Reports, responses and hearings related to Oranga Tamariki - Ministry for Children
Tue 25 Aug 2020
We have collated various updates relating to Oranga Tamariki in the news article below.
Subsequent children provisions
The Government has agreed to repeal part of the "subsequent children" provisions in Oranga Tamariki Act 1989. These provisions apply when a parent has previously had a child permanently removed from their care. Introduced in 2014, the provisions require Oranga Tamariki to either apply to the Family Court for a care and protection order, or to apply for confirmation that a child is safe to remain with their parents. This shifted the onus of proof to parents to prove they are safe, rather than Oranga Tamariki establish that the child is not safe. Minister for Children Tracey Martin said an Amendment Bill to remove the provisions will be introduced to Parliament next year.
In the highly publicised attempted uplift of a newborn baby in Hawke’s Bay last year, the parents had had a previous child removed.
Office of the Ombudsman has released He Take Kōhukihuki | A Matter of Urgency (2020), the report from its investigation into policies, practices and procedures for the removal of newborn pēpi by Oranga Tamariki - Ministry for Children. Chief Ombudsman Peter Boshier said the Ministry has been using its powers to remove newborn pēpi from their parents under a without notice Court order "more by routine than exception." Peter Boshier said "Section 78 applications for interim custody are meant to be reserved for urgent cases where no other options are available. And as a matter of fairness and law, they should be made without notice in only the most exceptional cases."
The investigation also found there was "no support offered to parents and whānau to deal with the trauma and grief of child removal," and mothers who wished to breastfeed got only limited support. It found that parents with intellectual disabilities did not get the assistance or advocacy they required, in breach of the international Convention on the Rights of the Persons with Disabilities.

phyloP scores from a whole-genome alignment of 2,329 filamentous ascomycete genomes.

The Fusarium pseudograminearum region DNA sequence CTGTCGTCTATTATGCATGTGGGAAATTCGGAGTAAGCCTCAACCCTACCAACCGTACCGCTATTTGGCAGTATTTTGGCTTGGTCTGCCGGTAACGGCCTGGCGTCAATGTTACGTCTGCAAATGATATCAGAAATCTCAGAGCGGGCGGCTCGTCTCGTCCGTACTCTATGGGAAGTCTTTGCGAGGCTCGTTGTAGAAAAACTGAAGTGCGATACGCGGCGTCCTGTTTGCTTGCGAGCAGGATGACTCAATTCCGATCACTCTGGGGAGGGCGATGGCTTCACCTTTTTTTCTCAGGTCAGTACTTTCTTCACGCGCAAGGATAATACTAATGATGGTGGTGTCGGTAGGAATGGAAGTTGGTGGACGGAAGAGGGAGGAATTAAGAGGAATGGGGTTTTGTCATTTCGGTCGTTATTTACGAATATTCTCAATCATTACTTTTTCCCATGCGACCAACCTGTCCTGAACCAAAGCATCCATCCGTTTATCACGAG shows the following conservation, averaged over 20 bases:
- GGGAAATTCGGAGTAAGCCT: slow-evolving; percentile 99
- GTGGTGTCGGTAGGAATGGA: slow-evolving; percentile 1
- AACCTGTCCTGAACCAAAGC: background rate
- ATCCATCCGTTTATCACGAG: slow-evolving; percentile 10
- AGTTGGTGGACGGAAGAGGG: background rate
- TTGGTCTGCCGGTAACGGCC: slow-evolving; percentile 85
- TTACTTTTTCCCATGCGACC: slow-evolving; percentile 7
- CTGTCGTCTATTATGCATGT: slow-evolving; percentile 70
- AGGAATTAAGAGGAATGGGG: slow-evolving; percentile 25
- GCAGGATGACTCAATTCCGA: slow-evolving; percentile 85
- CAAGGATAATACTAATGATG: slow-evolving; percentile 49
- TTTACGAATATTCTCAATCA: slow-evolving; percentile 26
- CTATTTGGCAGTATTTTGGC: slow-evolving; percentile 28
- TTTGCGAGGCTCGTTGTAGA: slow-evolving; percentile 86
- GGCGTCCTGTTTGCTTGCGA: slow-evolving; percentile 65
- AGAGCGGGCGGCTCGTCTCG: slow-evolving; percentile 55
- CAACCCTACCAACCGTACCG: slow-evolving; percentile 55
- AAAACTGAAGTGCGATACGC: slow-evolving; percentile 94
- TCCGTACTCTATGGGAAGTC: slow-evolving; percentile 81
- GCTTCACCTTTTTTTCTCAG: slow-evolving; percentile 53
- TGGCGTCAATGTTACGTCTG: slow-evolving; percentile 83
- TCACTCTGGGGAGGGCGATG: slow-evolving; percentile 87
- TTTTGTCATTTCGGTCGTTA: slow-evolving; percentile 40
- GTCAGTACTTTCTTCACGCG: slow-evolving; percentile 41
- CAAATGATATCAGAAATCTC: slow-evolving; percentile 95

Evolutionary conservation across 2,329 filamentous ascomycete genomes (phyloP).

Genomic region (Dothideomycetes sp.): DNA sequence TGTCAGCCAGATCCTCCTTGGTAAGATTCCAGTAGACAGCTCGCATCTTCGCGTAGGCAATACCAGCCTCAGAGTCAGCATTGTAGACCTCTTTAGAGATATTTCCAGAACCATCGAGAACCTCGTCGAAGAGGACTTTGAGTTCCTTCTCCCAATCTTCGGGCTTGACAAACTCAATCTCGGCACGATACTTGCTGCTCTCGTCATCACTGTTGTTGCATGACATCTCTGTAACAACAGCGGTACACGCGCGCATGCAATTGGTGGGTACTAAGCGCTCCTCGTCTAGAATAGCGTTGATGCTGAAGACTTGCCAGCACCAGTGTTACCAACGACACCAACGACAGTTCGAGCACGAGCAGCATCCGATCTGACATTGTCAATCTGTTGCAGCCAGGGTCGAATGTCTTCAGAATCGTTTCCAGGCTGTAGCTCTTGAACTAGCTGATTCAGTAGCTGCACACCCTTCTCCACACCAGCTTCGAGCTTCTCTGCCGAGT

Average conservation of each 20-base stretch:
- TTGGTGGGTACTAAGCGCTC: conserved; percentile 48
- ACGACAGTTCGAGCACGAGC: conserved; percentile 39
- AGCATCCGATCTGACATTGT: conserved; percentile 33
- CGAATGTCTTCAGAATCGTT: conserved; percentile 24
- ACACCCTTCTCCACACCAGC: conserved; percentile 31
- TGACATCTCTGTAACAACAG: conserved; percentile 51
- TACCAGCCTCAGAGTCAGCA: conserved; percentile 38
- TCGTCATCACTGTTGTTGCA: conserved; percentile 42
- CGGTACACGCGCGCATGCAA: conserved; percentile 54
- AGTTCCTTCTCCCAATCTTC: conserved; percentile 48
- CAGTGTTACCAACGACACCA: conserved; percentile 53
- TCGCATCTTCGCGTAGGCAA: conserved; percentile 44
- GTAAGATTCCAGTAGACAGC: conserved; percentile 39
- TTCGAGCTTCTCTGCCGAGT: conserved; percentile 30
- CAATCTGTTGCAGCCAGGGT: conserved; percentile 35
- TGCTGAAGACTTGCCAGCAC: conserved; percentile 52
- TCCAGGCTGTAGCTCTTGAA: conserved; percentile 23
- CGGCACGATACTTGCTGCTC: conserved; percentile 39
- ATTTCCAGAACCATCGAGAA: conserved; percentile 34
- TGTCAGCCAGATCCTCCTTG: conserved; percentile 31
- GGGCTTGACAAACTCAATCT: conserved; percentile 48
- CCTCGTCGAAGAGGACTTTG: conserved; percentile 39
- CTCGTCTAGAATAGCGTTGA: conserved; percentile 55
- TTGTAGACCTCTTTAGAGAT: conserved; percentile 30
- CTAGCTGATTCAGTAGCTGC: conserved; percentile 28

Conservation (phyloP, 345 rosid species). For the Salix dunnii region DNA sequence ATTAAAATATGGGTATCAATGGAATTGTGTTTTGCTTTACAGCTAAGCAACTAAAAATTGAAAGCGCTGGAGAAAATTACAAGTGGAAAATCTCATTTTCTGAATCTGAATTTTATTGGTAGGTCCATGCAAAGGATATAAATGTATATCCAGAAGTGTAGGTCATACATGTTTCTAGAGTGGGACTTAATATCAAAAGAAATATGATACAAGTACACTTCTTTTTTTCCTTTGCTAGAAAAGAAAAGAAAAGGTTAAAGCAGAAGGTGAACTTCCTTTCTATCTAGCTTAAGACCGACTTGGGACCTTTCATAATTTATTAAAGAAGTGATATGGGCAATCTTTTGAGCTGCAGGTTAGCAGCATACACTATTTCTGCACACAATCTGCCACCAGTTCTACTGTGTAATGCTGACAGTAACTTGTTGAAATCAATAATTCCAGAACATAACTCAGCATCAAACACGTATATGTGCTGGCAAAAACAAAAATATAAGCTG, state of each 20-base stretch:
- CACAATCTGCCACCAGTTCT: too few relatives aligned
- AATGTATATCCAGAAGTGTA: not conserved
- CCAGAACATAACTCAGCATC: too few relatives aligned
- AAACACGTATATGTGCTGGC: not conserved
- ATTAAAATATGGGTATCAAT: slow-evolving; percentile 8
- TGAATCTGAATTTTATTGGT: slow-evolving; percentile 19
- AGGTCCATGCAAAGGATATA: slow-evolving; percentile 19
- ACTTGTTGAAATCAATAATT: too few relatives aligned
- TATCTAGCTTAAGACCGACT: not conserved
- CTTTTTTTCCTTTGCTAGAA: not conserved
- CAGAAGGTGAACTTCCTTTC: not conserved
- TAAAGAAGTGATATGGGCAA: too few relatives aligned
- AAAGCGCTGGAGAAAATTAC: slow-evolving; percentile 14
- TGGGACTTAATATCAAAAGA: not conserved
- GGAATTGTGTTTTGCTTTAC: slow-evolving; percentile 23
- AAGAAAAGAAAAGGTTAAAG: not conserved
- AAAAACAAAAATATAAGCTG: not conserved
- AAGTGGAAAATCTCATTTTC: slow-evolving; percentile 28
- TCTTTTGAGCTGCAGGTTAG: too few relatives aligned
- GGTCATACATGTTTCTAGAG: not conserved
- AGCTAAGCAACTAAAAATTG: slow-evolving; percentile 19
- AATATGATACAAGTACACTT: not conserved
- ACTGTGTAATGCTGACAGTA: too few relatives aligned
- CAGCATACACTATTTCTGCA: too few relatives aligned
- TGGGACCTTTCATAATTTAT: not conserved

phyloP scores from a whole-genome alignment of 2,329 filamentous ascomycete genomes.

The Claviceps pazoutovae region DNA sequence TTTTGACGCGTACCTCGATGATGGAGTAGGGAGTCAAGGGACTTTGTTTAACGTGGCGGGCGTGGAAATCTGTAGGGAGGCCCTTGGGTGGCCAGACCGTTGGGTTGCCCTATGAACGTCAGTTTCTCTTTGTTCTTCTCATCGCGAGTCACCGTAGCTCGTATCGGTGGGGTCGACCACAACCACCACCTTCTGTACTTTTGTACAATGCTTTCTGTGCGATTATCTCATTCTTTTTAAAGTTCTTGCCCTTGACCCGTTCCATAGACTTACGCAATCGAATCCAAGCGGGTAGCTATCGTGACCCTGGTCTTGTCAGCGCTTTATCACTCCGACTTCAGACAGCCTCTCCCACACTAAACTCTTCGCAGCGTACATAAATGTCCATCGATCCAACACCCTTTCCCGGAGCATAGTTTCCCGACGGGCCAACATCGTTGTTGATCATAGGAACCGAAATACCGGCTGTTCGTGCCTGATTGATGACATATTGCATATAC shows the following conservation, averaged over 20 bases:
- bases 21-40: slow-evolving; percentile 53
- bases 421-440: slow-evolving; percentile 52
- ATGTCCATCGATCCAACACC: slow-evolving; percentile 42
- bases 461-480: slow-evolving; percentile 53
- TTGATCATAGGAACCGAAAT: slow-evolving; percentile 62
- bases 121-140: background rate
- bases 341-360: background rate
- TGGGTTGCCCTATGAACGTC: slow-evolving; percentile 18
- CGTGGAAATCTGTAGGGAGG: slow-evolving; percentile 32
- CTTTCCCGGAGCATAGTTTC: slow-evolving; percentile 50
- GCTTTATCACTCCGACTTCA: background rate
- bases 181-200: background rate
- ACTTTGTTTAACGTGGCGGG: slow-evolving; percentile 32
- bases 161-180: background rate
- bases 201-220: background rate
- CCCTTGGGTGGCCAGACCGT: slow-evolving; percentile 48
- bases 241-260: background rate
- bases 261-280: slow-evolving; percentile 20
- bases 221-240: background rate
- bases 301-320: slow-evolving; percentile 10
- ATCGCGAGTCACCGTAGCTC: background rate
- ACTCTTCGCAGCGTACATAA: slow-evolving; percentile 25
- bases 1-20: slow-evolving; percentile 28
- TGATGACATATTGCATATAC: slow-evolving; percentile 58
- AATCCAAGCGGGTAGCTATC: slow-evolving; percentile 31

Peter Boshier "The Ministry has the tools and resources to meet the requirements of the Oranga Tamariki Act. While I have identified systemic issues with the Ministry’s practice, I also found evidence of good practice at the sites that had formal partnerships with iwi and valued Maori specialist staff."
The investigation was initiated after the attempted uplift of a newborn baby from a mother in Hawke’s Bay in 2019. For other inquiries started in response to the attempted uplift, see the "Related articles" below.
Oranga Tamariki responses
The Ministry for Children - Oranga Tamariki published a response to the Ombudsman's report.
The Ministry has also published a response to Ko Te Wā Whakawhiti: It's Time for Change - A Māori Inquiry into Oranga Tamariki, which was released in February 2020.
Further information is available on the Ministry's Reviews and Inquiries page.
The Ministry for Children - Oranga Tamariki has published its first first report looking at the organisation's performance in addressing Section 7AA of the Oranga Tamariki Act 1989 (Children’s and Young People’s Well-being Act 1989). This section requires the chief executive of Oranga Tamariki to "recognise and provide a practical commitment to the principles of the Treaty of Waitangi (te Tiriti o Waitangi)." See our News article from July 2019 for background information.
Partnership between Oranga Tamariki and Māori Women's Welfare League
The Māori Women's Welfare League has signed a strategic partnership with Oranga Tamariki to reduce the number of Māori babies and children in state care. The strategic partnership is the first between Oranga Tamariki and a national Māori organisation. National President Prue Kapua said “We want to see our branches on the ground working more closely and being more involved in the decisions. This isn’t just about advising, this is about making the decisions and being part of that process.” Oranga Tamariki has existing agreements with four iwi: Ngāi Tahu, Ngāpuhi, Waikato-Tainui and Tūhoe.
Waitangi Tribunal inquiry
The Waitangi Tribunal Urgent Inquiry into Oranga Tamariki started in July 2020. See the media below for updates on the process.
'Independent Children's Monitor'
The Independent Children’s Monitor has released its second report on agency compliance with the Oranga Tamariki (National Care Standards and Related Matters) Regulations 2018 (1 October to 31 December 2019). It has previously published an Outcomes Framework and a Relationship Management Model. More information is available under What the Monitor's doing.
Cabinet documents have been proactively released on 'Clarification of Policy Matters to Support the Oversight of the Oranga Tamariki System and Children's Commission Legislation.'
Māori Leader To Waitangi Tribunal “Oranga Tamariki Cannot Be Healed”, Press Release: National Urban Maori Authority, Scoop, 29.07.2020
The number of newborn babies removed from their parents is rising, Stuff, 12.12.2019